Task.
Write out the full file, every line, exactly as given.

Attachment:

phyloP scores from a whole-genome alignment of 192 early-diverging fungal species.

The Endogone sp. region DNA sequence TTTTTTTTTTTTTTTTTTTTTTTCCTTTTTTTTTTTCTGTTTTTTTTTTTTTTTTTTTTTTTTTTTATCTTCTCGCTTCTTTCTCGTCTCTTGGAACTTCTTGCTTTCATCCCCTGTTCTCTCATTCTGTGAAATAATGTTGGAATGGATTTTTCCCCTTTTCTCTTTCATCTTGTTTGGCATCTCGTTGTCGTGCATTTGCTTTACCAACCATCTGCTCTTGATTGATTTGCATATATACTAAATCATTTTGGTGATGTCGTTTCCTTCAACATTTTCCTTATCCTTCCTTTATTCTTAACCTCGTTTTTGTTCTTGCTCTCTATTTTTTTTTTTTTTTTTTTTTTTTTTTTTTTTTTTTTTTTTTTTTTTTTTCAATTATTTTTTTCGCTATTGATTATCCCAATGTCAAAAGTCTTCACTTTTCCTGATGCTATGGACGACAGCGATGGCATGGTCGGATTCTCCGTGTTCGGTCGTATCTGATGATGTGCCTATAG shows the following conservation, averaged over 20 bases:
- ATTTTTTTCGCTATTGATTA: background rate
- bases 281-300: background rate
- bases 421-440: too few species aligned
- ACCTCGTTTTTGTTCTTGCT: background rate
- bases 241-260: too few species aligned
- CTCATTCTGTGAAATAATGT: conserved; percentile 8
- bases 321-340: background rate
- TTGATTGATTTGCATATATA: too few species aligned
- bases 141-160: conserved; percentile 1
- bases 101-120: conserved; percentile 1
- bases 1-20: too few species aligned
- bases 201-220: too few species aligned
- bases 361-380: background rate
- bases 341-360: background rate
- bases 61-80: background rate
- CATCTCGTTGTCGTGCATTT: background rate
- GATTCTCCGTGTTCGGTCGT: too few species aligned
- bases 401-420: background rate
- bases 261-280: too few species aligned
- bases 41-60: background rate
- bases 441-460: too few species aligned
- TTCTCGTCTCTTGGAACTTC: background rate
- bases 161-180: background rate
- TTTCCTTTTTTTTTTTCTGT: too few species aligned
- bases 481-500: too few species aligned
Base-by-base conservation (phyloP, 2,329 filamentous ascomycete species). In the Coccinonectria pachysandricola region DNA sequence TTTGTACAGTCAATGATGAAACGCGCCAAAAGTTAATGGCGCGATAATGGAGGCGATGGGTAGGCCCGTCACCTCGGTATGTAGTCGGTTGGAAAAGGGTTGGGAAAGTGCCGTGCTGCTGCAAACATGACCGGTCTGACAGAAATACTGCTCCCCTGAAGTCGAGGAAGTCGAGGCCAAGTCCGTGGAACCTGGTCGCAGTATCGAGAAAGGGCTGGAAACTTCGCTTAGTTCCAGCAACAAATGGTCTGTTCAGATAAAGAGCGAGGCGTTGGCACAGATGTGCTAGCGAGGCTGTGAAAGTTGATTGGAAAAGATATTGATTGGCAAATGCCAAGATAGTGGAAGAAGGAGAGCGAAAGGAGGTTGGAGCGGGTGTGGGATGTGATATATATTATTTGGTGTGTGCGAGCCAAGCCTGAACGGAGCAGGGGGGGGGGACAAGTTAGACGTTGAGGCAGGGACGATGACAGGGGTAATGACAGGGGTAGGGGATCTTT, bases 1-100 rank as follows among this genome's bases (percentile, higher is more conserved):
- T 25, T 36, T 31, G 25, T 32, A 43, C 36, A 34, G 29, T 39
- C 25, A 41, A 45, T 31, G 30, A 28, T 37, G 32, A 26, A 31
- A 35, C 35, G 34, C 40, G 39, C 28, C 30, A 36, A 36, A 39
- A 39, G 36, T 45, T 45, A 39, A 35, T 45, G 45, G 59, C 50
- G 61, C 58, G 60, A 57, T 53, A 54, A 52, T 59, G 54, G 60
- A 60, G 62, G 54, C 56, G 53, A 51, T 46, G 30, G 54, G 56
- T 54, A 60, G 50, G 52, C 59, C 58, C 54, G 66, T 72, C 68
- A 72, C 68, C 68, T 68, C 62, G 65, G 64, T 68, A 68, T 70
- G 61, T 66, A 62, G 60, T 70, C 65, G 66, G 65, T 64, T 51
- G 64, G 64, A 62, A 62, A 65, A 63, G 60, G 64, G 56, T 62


phyloP scores from a whole-genome alignment of 192 early-diverging fungal species.

The Endogone sp. region DNA sequence TTTTTTTTTTTTTTTTTTTTTTTCCTTTTTTTTTTTCTGTTTTTTTTTTTTTTTTTTTTTTTTTTTATCTTCTCGCTTCTTTCTCGTCTCTTGGAACTTCTTGCTTTCATCCCCTGTTCTCTCATTCTGTGAAATAATGTTGGAATGGATTTTTCCCCTTTTCTCTTTCATCTTGTTTGGCATCTCGTTGTCGTGCATTTGCTTTACCAACCATCTGCTCTTGATTGATTTGCATATATACTAAATCATTTTGGTGATGTCGTTTCCTTCAACATTTTCCTTATCCTTCCTTTATTCTTAACCTCGTTTTTGTTCTTGCTCTCTATTTTTTTTTTTTTTTTTTTTTTTTTTTTTTTTTTTTTTTTTTTTTTTTTTCAATTATTTTTTTCGCTATTGATTATCCCAATGTCAAAAGTCTTCACTTTTCCTGATGCTATGGACGACAGCGATGGCATGGTCGGATTCTCCGTGTTCGGTCGTATCTGATGATGTGCCTATAG shows the following conservation, averaged over 20 bases:
- ATTTTTTTCGCTATTGATTA: background rate
- bases 281-300: background rate
- bases 421-440: too few species aligned
- ACCTCGTTTTTGTTCTTGCT: background rate
- bases 241-260: too few species aligned
- CTCATTCTGTGAAATAATGT: conserved; percentile 8
- bases 321-340: background rate
- TTGATTGATTTGCATATATA: too few species aligned
- bases 141-160: conserved; percentile 1
- bases 101-120: conserved; percentile 1
- bases 1-20: too few species aligned
- bases 201-220: too few species aligned
- bases 361-380: background rate
- bases 341-360: background rate
- bases 61-80: background rate
- CATCTCGTTGTCGTGCATTT: background rate
- GATTCTCCGTGTTCGGTCGT: too few species aligned
- bases 401-420: background rate
- bases 261-280: too few species aligned
- bases 41-60: background rate
- bases 441-460: too few species aligned
- TTCTCGTCTCTTGGAACTTC: background rate
- bases 161-180: background rate
- TTTCCTTTTTTTTTTTCTGT: too few species aligned
- bases 481-500: too few species aligned
Base-by-base conservation (phyloP, 2,329 filamentous ascomycete species). In the Coccinonectria pachysandricola region DNA sequence TTTGTACAGTCAATGATGAAACGCGCCAAAAGTTAATGGCGCGATAATGGAGGCGATGGGTAGGCCCGTCACCTCGGTATGTAGTCGGTTGGAAAAGGGTTGGGAAAGTGCCGTGCTGCTGCAAACATGACCGGTCTGACAGAAATACTGCTCCCCTGAAGTCGAGGAAGTCGAGGCCAAGTCCGTGGAACCTGGTCGCAGTATCGAGAAAGGGCTGGAAACTTCGCTTAGTTCCAGCAACAAATGGTCTGTTCAGATAAAGAGCGAGGCGTTGGCACAGATGTGCTAGCGAGGCTGTGAAAGTTGATTGGAAAAGATATTGATTGGCAAATGCCAAGATAGTGGAAGAAGGAGAGCGAAAGGAGGTTGGAGCGGGTGTGGGATGTGATATATATTATTTGGTGTGTGCGAGCCAAGCCTGAACGGAGCAGGGGGGGGGGACAAGTTAGACGTTGAGGCAGGGACGATGACAGGGGTAATGACAGGGGTAGGGGATCTTT, bases 1-100 rank as follows among this genome's bases (percentile, higher is more conserved):
- T 25, T 36, T 31, G 25, T 32, A 43, C 36, A 34, G 29, T 39
- C 25, A 41, A 45, T 31, G 30, A 28, T 37, G 32, A 26, A 31
- A 35, C 35, G 34, C 40, G 39, C 28, C 30, A 36, A 36, A 39
- A 39, G 36, T 45, T 45, A 39, A 35, T 45, G 45, G 59, C 50
- G 61, C 58, G 60, A 57, T 53, A 54, A 52, T 59, G 54, G 60
- A 60, G 62, G 54, C 56, G 53, A 51, T 46, G 30, G 54, G 56
- T 54, A 60, G 50, G 52, C 59, C 58, C 54, G 66, T 72, C 68
- A 72, C 68, C 68, T 68, C 62, G 65, G 64, T 68, A 68, T 70
- G 61, T 66, A 62, G 60, T 70, C 65, G 66, G 65, T 64, T 51
- G 64, G 64, A 62, A 62, A 65, A 63, G 60, G 64, G 56, T 62